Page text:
It, however, began to run into difficulty in the counterterrorism environment when you're working sort of the other direction from inchoate threat information, from threats that point you toward perhaps a large number of people that you need to sort through and focus very quickly on the people who are going to be relevant to the investigation.

And so the problem is, when you address that sort of situation under specific and articulable facts, you did not have specific and articulable facts with reference to all of the people in that group. The information was relevant, but you were short of that standard -- just as you would be short of the probably cause standard in FISA.

And so this is the reason why the FBI came to Congress asking for the standard to be made relevant -- in my view, the principal reason. The second reason was simply the, as has been pointed out in other parts of the testimony, to make these authorities roughly equivalent to the criminal authorities. Recognizing, though, that we have to do something. And I agree with everyone that has been testifying. We have to do something about the secrecy provisions. We have to do something about retention and dissemination. But the general intent was: Make these authorities roughly equivalent to criminal authorities and make them appropriate to the threat.

I don't think that rolling back to the old standard addresses -- neither does it address the problems that were brought up in the IG reports nor does it leave us well positioned to address the threat in the environment that we're encountering it.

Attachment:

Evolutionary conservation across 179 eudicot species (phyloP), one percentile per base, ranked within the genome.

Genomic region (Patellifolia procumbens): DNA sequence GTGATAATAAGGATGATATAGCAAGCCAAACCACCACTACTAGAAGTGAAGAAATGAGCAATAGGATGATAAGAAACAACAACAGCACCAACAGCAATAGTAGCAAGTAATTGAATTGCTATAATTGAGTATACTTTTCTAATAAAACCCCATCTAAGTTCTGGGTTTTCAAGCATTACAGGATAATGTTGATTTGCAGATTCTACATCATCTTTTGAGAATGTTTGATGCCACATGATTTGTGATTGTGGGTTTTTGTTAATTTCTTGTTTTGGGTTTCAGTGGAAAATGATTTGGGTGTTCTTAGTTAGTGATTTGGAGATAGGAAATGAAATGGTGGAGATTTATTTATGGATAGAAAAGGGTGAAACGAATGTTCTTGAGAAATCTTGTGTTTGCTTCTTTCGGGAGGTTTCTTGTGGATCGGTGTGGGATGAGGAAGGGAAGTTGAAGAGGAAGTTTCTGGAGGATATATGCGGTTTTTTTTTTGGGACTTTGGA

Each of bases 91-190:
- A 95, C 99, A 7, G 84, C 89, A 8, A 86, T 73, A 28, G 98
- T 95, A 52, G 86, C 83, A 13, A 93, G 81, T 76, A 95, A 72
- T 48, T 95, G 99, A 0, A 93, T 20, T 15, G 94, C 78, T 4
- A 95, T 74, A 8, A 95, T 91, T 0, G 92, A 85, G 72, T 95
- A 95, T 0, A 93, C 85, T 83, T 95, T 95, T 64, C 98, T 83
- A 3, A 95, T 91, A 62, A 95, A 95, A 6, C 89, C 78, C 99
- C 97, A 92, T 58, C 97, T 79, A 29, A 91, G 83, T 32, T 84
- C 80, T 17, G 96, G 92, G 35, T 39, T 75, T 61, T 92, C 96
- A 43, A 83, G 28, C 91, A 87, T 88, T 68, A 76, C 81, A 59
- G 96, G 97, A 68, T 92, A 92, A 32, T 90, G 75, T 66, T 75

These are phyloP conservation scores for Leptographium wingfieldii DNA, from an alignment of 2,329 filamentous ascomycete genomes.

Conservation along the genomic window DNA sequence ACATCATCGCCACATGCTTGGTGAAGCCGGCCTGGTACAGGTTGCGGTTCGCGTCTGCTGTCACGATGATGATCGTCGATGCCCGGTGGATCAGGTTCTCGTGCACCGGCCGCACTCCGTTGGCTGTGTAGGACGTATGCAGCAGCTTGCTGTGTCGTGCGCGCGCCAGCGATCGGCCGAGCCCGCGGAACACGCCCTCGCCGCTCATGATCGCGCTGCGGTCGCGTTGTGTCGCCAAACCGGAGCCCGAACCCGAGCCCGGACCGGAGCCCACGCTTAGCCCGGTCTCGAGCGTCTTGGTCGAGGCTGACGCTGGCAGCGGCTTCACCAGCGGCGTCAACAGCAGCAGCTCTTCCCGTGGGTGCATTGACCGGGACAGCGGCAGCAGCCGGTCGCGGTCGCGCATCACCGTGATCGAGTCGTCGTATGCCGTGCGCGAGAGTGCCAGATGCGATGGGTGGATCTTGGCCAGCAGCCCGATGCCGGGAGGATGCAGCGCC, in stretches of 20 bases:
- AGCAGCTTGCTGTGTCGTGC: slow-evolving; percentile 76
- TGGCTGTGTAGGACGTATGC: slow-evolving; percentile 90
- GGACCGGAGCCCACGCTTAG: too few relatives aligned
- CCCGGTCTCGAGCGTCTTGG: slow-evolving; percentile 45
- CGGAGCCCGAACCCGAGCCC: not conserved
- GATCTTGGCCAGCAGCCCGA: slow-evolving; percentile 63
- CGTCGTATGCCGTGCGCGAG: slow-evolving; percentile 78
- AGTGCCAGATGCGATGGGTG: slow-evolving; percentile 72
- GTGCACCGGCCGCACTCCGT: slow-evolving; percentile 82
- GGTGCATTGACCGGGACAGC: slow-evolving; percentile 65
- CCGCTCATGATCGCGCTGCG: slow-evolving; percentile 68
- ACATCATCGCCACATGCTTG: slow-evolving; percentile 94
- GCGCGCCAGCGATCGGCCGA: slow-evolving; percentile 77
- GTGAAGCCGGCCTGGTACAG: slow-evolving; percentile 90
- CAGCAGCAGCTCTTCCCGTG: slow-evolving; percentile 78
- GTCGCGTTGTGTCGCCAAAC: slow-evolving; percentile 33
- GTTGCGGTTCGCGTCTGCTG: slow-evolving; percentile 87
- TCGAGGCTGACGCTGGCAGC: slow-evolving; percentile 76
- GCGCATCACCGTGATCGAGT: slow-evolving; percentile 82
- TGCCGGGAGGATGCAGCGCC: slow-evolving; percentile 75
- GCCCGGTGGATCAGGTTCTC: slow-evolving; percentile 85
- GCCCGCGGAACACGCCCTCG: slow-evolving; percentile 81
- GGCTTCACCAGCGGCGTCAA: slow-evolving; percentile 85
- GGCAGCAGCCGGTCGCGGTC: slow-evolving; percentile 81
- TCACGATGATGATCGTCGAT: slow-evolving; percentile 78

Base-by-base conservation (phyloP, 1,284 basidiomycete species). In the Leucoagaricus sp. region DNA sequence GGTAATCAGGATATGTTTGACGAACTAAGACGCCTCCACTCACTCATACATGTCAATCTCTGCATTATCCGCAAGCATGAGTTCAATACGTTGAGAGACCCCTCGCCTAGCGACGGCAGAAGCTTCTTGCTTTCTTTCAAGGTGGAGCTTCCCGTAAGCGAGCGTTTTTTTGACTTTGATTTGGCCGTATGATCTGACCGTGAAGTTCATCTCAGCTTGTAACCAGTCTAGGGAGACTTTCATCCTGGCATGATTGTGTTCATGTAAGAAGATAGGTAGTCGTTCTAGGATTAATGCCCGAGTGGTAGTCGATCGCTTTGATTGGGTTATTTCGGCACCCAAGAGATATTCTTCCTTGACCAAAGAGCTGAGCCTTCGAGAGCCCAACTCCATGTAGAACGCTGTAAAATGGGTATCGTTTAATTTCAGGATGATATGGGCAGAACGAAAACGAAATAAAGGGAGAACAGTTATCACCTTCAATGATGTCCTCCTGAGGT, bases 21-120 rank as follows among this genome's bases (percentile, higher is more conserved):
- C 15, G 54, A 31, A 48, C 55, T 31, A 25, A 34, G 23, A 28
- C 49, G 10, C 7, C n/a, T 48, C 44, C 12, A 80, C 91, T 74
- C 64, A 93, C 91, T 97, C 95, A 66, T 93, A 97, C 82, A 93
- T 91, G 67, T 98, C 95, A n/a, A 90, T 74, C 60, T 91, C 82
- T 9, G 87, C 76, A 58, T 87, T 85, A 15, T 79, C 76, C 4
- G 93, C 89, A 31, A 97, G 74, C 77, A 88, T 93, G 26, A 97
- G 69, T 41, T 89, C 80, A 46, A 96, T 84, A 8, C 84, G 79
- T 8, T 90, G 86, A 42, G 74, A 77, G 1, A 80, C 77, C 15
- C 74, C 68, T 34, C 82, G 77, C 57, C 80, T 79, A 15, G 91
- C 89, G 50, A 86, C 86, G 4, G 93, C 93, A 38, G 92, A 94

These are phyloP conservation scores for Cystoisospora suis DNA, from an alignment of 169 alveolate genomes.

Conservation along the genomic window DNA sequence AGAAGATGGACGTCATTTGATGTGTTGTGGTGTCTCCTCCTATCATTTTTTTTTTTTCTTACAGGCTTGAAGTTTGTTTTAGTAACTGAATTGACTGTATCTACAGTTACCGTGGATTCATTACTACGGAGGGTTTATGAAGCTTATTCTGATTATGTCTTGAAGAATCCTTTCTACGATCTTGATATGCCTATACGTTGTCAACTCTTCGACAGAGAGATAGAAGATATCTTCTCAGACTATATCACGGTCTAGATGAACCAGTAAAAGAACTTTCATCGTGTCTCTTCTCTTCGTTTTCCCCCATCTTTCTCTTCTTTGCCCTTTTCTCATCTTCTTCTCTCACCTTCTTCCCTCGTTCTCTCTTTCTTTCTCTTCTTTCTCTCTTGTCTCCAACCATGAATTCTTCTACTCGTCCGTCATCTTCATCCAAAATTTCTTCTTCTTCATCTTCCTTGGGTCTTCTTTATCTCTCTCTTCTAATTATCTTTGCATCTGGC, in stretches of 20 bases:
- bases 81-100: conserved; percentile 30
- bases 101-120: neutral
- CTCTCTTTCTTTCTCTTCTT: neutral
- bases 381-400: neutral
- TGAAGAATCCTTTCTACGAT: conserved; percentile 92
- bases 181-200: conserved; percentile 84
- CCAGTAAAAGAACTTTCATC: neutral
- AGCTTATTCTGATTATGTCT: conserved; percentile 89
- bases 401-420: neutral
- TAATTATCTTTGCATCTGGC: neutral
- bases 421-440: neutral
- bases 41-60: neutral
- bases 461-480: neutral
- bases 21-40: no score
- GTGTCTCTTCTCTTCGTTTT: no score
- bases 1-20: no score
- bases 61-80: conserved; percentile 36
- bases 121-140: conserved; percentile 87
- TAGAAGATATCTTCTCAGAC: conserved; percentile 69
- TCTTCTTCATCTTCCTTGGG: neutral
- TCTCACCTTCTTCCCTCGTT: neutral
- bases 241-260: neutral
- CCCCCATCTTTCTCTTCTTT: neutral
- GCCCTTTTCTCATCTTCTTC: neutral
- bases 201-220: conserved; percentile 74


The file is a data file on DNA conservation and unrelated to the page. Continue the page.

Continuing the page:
REP. FRANKS: Mr. Chairman, I will try to squeeze one more quick question in here.

Mr. Woods, in your written testimony you also expressed deep concerns with the provision in H.R.3189 that would prevent the use of national security letter information for intelligence purposes.

You wrote that the sections of the bill that address the dissemination of NSL enforcement to law enforcement -- information to law enforcement would be a thoroughly unwarranted revival of the wall separating intelligence and law enforcement that operated to such a crippling effect prior to 9/11, and this is not justified by the specific interests at stake here.

And I think that's obviously, again, an articulate point of view, and I wonder if you could elaborate on that.

MR. WOODS: I'll try to do so briefly. The wall situation was a very complicated one. Mr. Kris and I and others could talk about it for hours.

But the difficulty I have with that provision of 3189, I think it mirrors provisions in the FISA statute which are there for a little bit different reason. But it -- when we did have that requirement, when we had to track FISA-derived information that might get into law enforcement channels, we very quickly got ourselves into a very complex situation that had very negative effects on counterterrorism operations prior to 9/11. And this is all documented in the 9/11 Commission report.

I think proposing to take the same approach now in national security letters, which are 10 times, 20 times the number of FISA's is essentially asking for trouble. We're going down a road that was very -- proven to have difficulty, and is inconsistent with our counterterrorism strategy at the moment.

If we obtain useful information through a national security letter, we should be sharing it with law enforcement, Homeland Security. The idea that we would hold back intelligence reports, trying to figure out if there was national security letter information in it, that we would slow down the sharing of information among Homeland Security and other protective services, state and local law enforcement, is not going to help us.